Plea agreement ends Watkins’ time in office
Four days into her fifth term as circuitclerk, Terry Lynn Watkins pleaded no contest Friday to amisdemeanor and resigned from office.
Watkins pleaded on a misdemeanor charge of late deposit of countyfunds, part of a plea bargain allowing Watkins to avoid a trial on14 felony counts of embezzlement. The trial was scheduled to beginMonday.
The plea bargain required Watkins to resign as circuit clerk andagree never to seek public office again, said District Attorney DeeBates.
Senior Status Judge William Coleman, appointed to preside over thecase, sentenced Watkins to one day in jail, suspended for goodbehavior. She must also pay court costs and attorneys’ fees.
Bates initially presented no sentencing recommendation to thecourt, but after conferring with Watkins’ defense attorneysconsented to the one-day suspended sentence as the state’srecommendation.
“The resolution of this case is a good outcome for the citizens ofLincoln County,” Bates said. “Mrs. Watkins’ actions were seriousand the consequences of her plea are appropriate.”
Though Watkins’ plea comes not even a week into a fifth term shewon re-election to last November, Bates said the plea bargain sheaccepted was offered more than a year ago.
“She could have taken it any time between then and now,” Batessaid.
Watkins’ reasons for waiting until the eve of her trial to take theplea deal remain unclear.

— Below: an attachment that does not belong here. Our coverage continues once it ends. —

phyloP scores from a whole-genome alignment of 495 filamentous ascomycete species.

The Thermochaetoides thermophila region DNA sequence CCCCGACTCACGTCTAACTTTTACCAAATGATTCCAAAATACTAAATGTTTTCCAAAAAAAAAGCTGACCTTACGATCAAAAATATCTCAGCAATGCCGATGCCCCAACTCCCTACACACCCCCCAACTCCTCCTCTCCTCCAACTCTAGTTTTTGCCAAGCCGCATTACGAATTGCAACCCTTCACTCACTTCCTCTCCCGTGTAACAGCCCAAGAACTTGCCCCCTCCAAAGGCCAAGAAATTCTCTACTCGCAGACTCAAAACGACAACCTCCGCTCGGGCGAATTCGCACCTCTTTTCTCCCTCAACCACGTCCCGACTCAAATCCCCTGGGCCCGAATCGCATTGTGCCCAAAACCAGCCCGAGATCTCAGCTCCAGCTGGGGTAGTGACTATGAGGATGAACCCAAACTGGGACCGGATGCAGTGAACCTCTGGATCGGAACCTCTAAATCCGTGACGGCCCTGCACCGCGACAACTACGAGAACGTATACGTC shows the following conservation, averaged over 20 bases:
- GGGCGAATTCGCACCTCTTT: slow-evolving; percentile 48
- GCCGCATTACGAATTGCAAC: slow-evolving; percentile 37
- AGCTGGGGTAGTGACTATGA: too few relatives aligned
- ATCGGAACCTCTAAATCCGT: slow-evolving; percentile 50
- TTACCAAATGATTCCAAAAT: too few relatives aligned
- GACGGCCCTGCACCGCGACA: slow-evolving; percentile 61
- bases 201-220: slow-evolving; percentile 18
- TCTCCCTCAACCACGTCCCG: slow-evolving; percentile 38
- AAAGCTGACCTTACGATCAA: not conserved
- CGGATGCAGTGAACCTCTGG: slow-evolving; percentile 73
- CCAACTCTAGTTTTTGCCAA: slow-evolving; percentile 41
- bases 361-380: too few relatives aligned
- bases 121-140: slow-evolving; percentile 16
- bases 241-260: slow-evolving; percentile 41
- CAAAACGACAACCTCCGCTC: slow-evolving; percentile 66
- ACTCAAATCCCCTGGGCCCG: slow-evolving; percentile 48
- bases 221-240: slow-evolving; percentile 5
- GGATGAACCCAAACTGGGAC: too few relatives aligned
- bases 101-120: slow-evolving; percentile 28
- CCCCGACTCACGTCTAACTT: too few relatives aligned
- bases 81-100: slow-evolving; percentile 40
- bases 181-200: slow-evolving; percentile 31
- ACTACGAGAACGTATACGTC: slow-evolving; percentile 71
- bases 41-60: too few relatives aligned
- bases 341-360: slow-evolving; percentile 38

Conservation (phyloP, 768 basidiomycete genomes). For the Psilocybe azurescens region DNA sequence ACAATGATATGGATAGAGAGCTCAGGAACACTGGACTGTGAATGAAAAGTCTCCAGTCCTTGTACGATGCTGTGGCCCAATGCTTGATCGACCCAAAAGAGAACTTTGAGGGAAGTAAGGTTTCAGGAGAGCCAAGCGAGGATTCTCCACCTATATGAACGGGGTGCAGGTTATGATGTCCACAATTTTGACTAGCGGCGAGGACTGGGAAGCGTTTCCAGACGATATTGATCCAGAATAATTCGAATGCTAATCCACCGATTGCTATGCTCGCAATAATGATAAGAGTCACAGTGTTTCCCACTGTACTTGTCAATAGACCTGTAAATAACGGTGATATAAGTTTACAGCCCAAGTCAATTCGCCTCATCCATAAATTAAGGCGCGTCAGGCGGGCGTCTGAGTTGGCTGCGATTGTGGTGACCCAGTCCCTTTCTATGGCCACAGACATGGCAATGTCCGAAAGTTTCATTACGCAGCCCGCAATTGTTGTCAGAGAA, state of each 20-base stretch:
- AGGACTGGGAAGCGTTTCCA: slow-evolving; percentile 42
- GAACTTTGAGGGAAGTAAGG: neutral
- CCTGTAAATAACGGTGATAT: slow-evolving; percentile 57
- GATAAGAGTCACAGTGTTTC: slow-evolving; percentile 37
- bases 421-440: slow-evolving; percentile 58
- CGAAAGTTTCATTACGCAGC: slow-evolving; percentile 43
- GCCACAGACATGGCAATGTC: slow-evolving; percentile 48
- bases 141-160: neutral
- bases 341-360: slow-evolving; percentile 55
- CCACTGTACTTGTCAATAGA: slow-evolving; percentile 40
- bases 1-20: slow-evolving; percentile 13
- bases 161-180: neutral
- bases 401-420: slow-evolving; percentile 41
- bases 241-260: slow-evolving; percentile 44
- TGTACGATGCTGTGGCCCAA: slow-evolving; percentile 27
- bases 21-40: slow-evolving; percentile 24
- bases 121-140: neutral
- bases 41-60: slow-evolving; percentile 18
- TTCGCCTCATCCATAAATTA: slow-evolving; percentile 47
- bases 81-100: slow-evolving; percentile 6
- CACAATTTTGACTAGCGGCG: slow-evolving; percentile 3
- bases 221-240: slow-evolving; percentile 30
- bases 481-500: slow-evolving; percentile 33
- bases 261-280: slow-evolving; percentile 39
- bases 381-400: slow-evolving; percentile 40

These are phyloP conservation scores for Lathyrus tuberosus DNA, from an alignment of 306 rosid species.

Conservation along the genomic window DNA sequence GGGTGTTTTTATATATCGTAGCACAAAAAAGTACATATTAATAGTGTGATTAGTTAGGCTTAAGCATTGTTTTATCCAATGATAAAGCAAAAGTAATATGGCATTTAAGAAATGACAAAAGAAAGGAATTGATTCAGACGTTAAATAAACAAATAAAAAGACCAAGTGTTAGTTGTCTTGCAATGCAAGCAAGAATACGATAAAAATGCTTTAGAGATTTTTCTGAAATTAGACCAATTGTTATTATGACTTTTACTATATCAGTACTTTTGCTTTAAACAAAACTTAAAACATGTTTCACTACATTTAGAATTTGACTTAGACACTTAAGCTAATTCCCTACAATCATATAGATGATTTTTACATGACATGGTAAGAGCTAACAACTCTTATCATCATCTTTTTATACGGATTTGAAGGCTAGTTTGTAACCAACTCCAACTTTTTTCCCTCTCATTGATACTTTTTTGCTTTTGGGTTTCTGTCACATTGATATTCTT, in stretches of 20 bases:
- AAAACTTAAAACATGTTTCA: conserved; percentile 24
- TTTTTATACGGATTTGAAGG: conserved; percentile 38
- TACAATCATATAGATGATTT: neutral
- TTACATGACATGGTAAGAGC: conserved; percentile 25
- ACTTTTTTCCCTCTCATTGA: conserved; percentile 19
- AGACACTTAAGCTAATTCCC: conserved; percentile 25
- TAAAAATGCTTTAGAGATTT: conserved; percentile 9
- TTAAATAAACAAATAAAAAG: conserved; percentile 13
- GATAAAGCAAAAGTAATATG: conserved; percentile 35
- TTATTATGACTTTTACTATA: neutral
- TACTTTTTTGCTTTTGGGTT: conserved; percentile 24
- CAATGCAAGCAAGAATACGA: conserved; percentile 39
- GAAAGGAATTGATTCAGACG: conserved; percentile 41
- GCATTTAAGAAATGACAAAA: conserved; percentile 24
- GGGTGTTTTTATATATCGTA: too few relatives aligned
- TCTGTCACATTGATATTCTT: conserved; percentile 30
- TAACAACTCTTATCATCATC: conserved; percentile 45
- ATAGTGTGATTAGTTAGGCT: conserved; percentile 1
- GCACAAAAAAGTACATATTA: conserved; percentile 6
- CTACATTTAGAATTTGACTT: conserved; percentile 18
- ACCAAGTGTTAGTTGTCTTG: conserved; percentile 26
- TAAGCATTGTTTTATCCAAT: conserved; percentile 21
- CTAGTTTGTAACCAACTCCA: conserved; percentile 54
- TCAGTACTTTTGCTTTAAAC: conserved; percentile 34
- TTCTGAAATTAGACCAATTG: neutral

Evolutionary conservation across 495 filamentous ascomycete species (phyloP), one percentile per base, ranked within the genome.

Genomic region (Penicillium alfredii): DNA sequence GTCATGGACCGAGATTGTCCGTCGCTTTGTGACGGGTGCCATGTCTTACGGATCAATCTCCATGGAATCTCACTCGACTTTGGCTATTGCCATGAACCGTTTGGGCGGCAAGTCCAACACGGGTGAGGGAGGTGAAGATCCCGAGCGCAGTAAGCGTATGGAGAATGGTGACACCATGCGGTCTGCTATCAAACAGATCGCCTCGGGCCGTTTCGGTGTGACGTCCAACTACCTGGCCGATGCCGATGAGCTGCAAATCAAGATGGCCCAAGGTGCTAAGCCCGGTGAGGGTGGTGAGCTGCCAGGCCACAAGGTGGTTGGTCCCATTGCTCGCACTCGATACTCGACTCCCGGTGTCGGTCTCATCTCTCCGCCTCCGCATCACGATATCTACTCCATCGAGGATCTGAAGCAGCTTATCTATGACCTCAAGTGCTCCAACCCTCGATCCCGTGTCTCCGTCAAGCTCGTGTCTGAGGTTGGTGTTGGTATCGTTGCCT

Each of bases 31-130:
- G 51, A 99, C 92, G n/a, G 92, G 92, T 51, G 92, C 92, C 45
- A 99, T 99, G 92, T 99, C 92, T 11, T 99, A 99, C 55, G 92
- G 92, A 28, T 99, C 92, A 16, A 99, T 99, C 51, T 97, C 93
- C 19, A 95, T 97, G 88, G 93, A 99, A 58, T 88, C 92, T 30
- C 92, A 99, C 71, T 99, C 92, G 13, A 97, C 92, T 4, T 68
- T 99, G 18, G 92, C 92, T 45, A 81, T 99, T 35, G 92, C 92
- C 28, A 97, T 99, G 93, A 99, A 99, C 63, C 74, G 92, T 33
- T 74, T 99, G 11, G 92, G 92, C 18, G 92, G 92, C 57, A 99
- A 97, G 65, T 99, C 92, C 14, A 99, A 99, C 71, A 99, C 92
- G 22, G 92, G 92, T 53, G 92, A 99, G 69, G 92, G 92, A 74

At Friday’s hearing before Coleman, Watkins was careful toemphasize she was pleading “no contest” rather than “guilty,”although Coleman pointed out the equivalence of the two.
However, Watkins’ plea of no contest allows her to maintain herinnocence while acknowledging that the state had enough evidence toconvict her in a trial.
During the hearing, Watkins’ attorney Matt Kitchens described herplea as in her “best interest” even though she feels she is notguilty of the crimes she has been charged with. Watkins wasunavailable for comment following Friday’s hearing.
Bates said had the case moved to trial he would have demonstratedWatkins embezzled $141,148 by moving money she should not havetouched.
A circuit clerk manages multiple accounts, including criminal,civil and general operating accounts, Bates explained. Money can betransferred from one account to another, but Bates said some fundsremain off limits.
Elaborating on the charges contained within the indictment, Batessaid Watkins transferred bond money and restitution paymentsdeposited at her office into her general operating fund. The DAsaid he had bookkeeping entries and transfers of wire records hewould have entered into evidence.
Watkins’ indictment also alleged some money she withdrew from hergeneral operating fund was not returned by the required date.
Of the money he contends Watkins embezzled, Bates said $58,300remains missing. Bates said he plans to recover that money byseizing a bond Watkins is required to have as a publicofficial.
The state auditor’s office initiated and performed theinvestigation from which the indictment’s allegations originated,Bates said.
Watkins was first indicted for embezzlement November 2010, anindictment Coleman threw out Jan. 6, 2010 due to vagueness oflanguage. Specifically, the indictment did not identify toColeman’s satisfaction who the money Watkins’ allegedly embezzledbelonged to.
Watkins was indicted again on Feb. 15 of last year. In the Nov 8,2011 general elections, Watkins, running as a Democrat, defeatedher Republican opponent Dustin Bairfield by 53.42 percent to 46.33percent. She took her oath of office Dec. 22 and officially beganher fifth term Tuesday.
Bates pointed to Watkins’ re-election as a factor that could havecomplicated jury selection had her case moved to trial.
“(It) indicates she is still liked by the electors of LincolnCounty, the same citizens from whom a jury tasked with deciding herguilt would have been chosen,” Bates said.